Ever wonder how archaeologists know where to find ancient sites? Or how rocks and bones provide them clues about how people lived? Archaeologists are scientific detectives, studying people from the past and the objects they left behind. In this course, you will learn to think like an archaeologist using scientific inquiry. We will study real artifacts in the research labs at the Office of the State Archaeologist and participate in hands-on lessons and activities to learn about Iowa’s archaeological past, from the Ice Age to the first Europeans. You will also learn how today’s Native American communities work with archaeologists to strengthen our understanding of their cultures. Part of this course will take place at an outdoor classroom at the Macbride Nature Recreation Area, where we will learn archaeology field techniques to document a real archaeological site!

Other open classes include Leadership for Students Who Want to Make a Difference, Women in Engineering, and Project Discovery: Finding Your Writer’s Voice.

Participation in your school’s talented and gifted program is not required. Payment plans and financial aid are available. If you think JSI sounds like a good fit for your student, be sure to check it out at www.belinblank.org/summer or contact Ashlee Van Fleet at summer@belinblank.org!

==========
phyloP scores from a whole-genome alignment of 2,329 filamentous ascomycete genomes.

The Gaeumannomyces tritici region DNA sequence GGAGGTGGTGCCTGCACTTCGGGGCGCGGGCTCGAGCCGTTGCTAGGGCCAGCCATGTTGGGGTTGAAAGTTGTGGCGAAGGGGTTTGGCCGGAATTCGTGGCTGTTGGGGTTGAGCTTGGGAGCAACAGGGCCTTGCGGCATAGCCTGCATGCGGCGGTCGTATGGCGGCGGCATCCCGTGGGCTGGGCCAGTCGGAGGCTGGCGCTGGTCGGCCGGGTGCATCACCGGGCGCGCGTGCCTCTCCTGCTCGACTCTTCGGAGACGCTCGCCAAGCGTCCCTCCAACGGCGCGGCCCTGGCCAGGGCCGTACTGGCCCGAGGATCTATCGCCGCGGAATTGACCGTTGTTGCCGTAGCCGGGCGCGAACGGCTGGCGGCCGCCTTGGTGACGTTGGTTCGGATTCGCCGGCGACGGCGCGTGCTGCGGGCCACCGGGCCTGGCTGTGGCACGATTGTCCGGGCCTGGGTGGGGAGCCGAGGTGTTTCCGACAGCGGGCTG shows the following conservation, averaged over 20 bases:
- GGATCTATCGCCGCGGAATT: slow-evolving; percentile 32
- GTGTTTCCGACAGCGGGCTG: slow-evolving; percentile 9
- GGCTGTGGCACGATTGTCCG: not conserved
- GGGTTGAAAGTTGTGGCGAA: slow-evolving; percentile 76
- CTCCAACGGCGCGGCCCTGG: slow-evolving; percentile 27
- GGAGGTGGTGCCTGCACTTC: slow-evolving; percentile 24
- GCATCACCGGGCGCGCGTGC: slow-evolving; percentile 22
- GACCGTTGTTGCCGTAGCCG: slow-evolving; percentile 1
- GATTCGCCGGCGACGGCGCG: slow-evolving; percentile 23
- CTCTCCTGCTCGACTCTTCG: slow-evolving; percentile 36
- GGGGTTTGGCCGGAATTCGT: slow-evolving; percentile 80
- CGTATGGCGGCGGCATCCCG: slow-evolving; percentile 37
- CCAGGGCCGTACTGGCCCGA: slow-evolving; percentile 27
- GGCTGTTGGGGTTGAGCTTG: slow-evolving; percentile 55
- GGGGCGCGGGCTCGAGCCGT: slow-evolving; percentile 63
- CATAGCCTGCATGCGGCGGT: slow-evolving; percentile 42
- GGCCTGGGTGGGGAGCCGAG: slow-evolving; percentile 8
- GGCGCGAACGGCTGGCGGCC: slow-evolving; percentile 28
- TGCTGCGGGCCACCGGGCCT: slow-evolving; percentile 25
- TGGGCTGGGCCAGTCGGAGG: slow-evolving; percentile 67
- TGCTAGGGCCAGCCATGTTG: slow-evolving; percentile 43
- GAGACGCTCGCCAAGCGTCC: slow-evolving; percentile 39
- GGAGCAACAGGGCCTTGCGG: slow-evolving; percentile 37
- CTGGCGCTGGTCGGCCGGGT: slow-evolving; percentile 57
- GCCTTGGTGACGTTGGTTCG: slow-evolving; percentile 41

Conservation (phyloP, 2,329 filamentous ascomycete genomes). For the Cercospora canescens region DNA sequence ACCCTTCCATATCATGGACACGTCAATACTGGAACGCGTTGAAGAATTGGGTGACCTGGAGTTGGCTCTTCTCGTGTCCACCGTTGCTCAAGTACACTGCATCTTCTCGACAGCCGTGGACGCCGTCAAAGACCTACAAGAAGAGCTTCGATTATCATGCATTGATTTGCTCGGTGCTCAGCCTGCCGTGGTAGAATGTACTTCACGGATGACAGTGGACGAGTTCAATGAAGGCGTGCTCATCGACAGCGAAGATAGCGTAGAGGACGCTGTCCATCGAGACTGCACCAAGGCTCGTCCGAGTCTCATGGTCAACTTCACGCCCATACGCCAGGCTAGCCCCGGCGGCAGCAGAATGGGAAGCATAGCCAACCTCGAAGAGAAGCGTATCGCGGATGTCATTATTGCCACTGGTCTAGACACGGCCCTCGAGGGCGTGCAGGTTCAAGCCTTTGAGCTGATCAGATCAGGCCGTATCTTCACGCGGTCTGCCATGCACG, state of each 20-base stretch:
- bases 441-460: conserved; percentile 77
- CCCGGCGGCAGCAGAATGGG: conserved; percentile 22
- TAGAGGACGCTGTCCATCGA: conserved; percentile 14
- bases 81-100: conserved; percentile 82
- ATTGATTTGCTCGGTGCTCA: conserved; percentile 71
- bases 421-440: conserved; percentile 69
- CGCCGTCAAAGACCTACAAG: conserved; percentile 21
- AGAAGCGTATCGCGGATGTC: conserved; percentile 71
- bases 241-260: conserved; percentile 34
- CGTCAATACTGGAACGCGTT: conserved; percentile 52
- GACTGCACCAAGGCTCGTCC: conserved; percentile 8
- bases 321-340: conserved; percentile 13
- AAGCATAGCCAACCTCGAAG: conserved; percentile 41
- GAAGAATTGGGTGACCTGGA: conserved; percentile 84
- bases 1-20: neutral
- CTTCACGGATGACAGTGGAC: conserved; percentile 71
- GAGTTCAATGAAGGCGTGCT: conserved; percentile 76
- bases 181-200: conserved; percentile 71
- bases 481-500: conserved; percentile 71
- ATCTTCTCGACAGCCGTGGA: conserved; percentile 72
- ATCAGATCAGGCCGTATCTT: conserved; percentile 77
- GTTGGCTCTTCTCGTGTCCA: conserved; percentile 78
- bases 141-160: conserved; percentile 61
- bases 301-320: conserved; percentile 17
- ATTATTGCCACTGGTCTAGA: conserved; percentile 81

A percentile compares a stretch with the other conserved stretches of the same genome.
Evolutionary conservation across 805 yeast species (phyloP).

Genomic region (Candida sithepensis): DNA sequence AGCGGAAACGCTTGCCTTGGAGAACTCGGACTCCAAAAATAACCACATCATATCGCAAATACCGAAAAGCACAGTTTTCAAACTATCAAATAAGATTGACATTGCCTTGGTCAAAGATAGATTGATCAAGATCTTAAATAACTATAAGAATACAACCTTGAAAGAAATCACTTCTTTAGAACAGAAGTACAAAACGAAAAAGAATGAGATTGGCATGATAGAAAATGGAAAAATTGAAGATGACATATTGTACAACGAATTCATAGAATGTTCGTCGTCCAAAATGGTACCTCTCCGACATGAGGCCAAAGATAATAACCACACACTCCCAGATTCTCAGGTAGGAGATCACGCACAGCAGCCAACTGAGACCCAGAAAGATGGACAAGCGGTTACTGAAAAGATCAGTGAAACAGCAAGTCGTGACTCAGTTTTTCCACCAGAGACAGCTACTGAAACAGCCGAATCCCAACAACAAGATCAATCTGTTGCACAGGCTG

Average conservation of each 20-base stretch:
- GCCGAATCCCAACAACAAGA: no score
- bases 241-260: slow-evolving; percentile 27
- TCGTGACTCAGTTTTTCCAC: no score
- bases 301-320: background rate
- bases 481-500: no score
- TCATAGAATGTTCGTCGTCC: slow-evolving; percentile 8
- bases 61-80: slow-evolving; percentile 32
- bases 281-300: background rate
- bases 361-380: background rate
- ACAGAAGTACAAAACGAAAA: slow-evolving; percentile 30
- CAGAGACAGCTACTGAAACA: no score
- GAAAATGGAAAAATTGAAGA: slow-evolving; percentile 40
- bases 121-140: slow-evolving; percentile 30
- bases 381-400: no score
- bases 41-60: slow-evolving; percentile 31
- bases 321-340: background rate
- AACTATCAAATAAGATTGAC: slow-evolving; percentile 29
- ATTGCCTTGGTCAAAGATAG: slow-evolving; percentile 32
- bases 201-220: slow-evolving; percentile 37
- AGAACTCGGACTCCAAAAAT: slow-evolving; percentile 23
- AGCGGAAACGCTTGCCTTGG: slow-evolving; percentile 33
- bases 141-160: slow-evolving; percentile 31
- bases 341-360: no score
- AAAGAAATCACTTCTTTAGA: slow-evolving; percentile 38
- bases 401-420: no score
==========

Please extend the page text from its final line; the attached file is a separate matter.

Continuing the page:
Celebrating 30 Years of Nurturing Potential and Inspiring Excellence

This year marks the 30th anniversary of the Connie Belin & Jacqueline N. Blank International Center for Gifted Education and Talent Development.  That long name packs an abundance of information about who we are and what we do.

Named for two of the four co-founders of the Belin-Blank Center, the name pays tribute to the founding families and honors their philanthropic contributions to the center.  The name also references our international connections and the fact that we address both gifted education and talent development, which are complementary concepts.

Over the years, the Belin-Blank Center has been committed to providing programming and services to educators, students, and their families.  Our aim is to empower the worldwide gifted community through exemplary leadership in service, research, and advocacy. Through our work, supported through the generosity of our benefactors, funds from private foundations, and federal and state grants, we aim to eliminate barriers that impede the full development of students and educators. 

Belin-Blank staff 6/2018

Belin-Blank Center faculty and staff